Slow news days happen, and journalists understandably must search a bit harder for stories to fill the airtime or space on the page. But when they begin reporting wildlife sightings as terrifying adventures, it puts the animals at risk.
Three news stories caught our attention in the Burnaby and Vancouver area in recent weeks, each of which could create fear in readers and viewers, and ultimately create an inappropriate reaction to simple wildlife sightings.
Merry Christmas for survivor of vicious coyote attack (Vancouver Sun, December 24, 2016). A dog was involved in a conflict with a coyote in July 2015 that left the small pooch injured. A large photo of the post-surgery dog was included. Exactly what the intent of this story was – a full year and a half after it was news – is unclear. But it is obvious that reading this story could give many people an unhealthy fear of coyotes, animals already persecuted through cruel traps and hunting practices across the country. A more appropriate headline: “Dog is healthy long after receiving medical treatment.”
Border-dwelling beaver wages battle against North Vancouver trees (CBC News, December 27, 2016). A beaver is living on the border of two municipalities, making it unclear who should take responsibility for tree-wrapping – the simple, cost-efficient solution to preventing beavers from felling trees. But the CBC noted that this beaver, which is “normally a symbol of Canadian pride and unity, has caused destruction.” Beavers belong in our ecosystems, and in the United Kingdom, massive efforts are underway to reintroduce them because of their role as a keystone species. A more appropriate headline: “A beaver is living in North Vancouver, unsure of where to pay taxes.”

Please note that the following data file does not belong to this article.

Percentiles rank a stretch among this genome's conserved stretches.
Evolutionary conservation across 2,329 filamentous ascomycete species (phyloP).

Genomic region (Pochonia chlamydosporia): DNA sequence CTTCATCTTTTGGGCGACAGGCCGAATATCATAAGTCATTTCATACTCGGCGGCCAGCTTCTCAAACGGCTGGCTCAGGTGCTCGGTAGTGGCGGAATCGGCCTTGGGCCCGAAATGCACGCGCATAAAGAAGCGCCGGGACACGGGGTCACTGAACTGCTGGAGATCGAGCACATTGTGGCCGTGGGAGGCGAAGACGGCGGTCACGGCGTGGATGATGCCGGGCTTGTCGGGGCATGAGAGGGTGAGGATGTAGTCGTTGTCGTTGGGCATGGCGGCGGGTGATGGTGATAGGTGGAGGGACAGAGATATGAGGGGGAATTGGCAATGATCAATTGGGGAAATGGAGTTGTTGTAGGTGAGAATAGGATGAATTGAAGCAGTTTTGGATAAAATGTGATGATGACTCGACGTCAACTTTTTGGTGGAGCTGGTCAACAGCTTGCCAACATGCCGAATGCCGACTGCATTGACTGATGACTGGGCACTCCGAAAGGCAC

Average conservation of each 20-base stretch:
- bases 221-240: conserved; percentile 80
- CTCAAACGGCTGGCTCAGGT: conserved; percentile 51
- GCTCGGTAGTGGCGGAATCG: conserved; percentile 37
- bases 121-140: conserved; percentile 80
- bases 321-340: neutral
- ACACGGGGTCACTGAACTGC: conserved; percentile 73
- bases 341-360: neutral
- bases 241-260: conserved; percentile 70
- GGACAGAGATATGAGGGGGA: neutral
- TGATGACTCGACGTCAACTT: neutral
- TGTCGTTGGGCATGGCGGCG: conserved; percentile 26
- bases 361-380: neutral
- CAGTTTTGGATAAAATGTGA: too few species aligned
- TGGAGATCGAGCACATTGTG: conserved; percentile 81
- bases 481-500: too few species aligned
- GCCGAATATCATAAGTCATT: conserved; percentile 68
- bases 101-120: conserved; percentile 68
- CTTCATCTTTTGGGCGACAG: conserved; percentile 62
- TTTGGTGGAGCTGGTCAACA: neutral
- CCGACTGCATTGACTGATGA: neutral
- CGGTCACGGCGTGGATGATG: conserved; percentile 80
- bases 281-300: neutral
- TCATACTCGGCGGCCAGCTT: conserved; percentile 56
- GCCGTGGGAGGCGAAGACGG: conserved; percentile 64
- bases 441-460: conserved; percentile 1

Man says he was stalked by a bobcat on Burnaby Mountain (Global News, January 4, 2017). A man was out for a walk in a natural area and saw a bobcat. He waved his arms and shouted, and the bobcat left. This is what we would expect (and want) to see a bobcat do. But the headline implies that the bobcat was moments away from attacking – again, creating an unnecessary and unhealthy fear of an animal that did nothing wrong. A more appropriate headline: “Man sees bobcat; bobcat leaves.”
News outlets should be reporting on wildlife encounters – presenting information on our wild neighbours, co-existence strategies, and the environmental significance of these animals is important. But sensationalising for the sake of capturing more clicks is irresponsible – and puts the animals at risk of inappropriate reactions from the public and politicians.